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The Use of Force and International Law offers an authoritative overview of international law governing the resort to force. Looking through the prism of the contemporary challenges that this area of international law faces, including technology, sovereignty, actors, compliance and enforcement, this book addresses key aspects of international law in this area: the general breadth and scope of the prohibition of force, what is meant by 'force', the use of force through the UN and regional organisations, the use of force in peacekeeping operations, the right of self-defence and the customary limitations upon this right, forcible intervention in civil conflicts, the controversial doctrine of humanitarian intervention. Suitable for advanced undergraduate and postgraduate students, academics and practitioners, The Use of Force and International Law offers a contemporary, comprehensive and accessible treatment of the subject.

The Oxford Handbook Of The Use Of Force In International Law

Author: Marc Weller
Publisher: OUP Oxford
ISBN: 0191653918
Size: 59.99 MB
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The prohibition of the use of force in international law is one of the major achievements of international law in the past century. The attempt to outlaw war as a means of national policy and to establish a system of collective security after both World Wars resulted in the creation of the United Nations Charter, which remains a principal point of reference for the law on the use of force to this day. There have, however, been considerable challenges to the law on the prohibition of the use of force over the past two decades. This Oxford Handbook is a comprehensive and authoritative study of the modern law on the use of force. Over seventy experts in the field offer a detailed analysis, and to an extent a restatement, of the law in this area. The Handbook reviews the status of the law on the use of force, and assesses what changes, if any, have occurred in consequence to recent developments. It offers cutting-edge and up-to-date scholarship on all major aspects of the prohibition of the use of force. The work is set in context by an extensive introductory section, reviewing the history of the subject, recent challenges, and addressing major conceptual approaches. Its second part addresses collective security, in particular the law and practice of the United Nations organs, and of regional organizations and arrangements. It then considers the substance of the prohibition of the use of force, and of the right to self-defence and associated doctrines. The next section is devoted to armed action undertaken on behalf of peoples and populations. This includes self-determination conflicts, resistance to armed occupation, and forcible humanitarian and pro-democratic action. The possibility of the revival of classical, expansive justifications for the use of force is then addressed. This is matched by a final section considering new security challenges and the emerging law in relation to them. Finally, the key arguments developed in the book are tied together in a substantive conclusion. The Handbook will be essential reading for scholars and students of international law and the use of force, and legal advisers to both government and NGOs.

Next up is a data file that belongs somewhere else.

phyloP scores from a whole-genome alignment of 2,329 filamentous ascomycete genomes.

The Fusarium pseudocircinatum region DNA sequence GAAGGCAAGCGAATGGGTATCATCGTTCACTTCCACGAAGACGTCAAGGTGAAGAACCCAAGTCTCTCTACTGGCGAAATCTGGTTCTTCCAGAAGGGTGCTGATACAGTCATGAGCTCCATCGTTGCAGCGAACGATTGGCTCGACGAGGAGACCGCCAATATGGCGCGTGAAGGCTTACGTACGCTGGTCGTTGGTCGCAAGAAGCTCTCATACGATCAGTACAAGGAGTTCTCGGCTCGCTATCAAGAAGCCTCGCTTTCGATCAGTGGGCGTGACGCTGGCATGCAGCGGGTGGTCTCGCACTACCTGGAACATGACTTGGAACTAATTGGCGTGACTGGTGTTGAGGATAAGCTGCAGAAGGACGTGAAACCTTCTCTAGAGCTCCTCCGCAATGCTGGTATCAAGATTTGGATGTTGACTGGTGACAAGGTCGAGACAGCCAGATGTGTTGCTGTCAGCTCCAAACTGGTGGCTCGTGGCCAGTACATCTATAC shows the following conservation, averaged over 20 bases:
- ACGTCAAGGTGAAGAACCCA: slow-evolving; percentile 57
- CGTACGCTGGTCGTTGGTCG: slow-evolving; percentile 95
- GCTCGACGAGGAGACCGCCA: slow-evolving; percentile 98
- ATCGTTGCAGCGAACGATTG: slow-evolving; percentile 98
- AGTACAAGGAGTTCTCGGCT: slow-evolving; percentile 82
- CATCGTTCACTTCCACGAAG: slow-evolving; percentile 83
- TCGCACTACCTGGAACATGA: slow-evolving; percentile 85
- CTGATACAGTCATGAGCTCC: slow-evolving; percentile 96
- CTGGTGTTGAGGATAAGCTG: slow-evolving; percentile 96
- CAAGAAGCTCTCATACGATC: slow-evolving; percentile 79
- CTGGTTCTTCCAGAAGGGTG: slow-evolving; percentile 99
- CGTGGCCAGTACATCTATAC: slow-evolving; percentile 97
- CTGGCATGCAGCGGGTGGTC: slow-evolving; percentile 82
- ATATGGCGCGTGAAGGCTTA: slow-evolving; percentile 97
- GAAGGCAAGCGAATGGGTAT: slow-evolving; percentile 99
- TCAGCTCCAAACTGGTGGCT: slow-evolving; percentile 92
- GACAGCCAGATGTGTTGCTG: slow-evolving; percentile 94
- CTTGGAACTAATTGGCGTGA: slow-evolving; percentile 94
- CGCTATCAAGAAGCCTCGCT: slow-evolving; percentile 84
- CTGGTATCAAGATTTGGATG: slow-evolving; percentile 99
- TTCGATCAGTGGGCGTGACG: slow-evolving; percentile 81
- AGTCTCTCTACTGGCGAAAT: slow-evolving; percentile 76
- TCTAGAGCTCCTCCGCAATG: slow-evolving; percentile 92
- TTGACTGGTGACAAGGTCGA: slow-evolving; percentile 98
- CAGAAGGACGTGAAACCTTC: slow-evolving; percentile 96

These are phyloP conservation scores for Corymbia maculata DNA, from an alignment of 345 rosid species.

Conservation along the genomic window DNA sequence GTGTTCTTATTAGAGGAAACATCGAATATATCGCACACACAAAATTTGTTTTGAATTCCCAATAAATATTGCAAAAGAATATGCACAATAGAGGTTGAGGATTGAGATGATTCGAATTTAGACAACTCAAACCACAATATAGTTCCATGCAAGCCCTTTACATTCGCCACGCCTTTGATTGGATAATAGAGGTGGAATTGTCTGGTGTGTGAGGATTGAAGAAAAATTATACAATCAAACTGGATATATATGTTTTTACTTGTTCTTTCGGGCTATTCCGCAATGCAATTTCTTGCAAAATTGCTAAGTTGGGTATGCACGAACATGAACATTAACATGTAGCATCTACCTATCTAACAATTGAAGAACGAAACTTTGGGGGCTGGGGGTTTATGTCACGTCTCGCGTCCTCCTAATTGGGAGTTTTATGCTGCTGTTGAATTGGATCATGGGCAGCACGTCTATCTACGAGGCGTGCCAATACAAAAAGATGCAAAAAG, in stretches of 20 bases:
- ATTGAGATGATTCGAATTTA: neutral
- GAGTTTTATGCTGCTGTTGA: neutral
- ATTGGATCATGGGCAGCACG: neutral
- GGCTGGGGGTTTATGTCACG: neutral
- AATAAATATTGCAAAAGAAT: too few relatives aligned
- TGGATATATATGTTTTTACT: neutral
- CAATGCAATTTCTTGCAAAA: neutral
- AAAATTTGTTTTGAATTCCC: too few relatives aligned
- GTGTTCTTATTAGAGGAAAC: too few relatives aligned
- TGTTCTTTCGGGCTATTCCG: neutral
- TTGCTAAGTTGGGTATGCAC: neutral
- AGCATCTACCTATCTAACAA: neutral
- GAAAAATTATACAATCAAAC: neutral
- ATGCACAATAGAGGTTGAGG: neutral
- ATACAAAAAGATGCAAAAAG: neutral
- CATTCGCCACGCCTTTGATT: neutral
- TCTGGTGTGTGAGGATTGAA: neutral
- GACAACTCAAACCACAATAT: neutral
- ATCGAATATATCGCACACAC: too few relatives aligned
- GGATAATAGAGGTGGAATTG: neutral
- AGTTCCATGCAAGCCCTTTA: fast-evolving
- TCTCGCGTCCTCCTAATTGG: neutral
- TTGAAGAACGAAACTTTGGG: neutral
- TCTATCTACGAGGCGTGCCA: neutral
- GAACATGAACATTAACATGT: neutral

Self Defence In International Law

Author: D. W. Bowett
Publisher: The Lawbook Exchange, Ltd.
ISBN: 1584778555
Size: 40.29 MB
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Bowett, D.W.Self-Defence in International Law. New York: Praeger, [1958]. xv, 294 pp. Reprinted 2009 by The Lawbook Exchange, Ltd. ISBN-13: 978-1-58477-855-4. ISBN-10: 1-58477-855-5. Cloth. $95.* Bowett observes that the use or threat of force by any state can be a delict, an approved sanction, or a measure taken in self-defense. He examines the evolution of the doctrine in the nineteenth and early twentieth centuries, with the assumption of the existence of a state's unlimited 'right' to go to war. He then attempts to outline the limited and provisional effects of this right under the U.N. Charter. "Throughout the work there is a refusal to dogmatize or to state in absolute terms any aspect of the 'privilege' of self-defence in its present context. (...) [Bowett] is to be congratulated on producing a timely and scholarly survey of one of the most fundamental, and often abused, sovereign rights known to international law.": K.R. Simmonds, British Year Book of International Law 34 (1958) 432.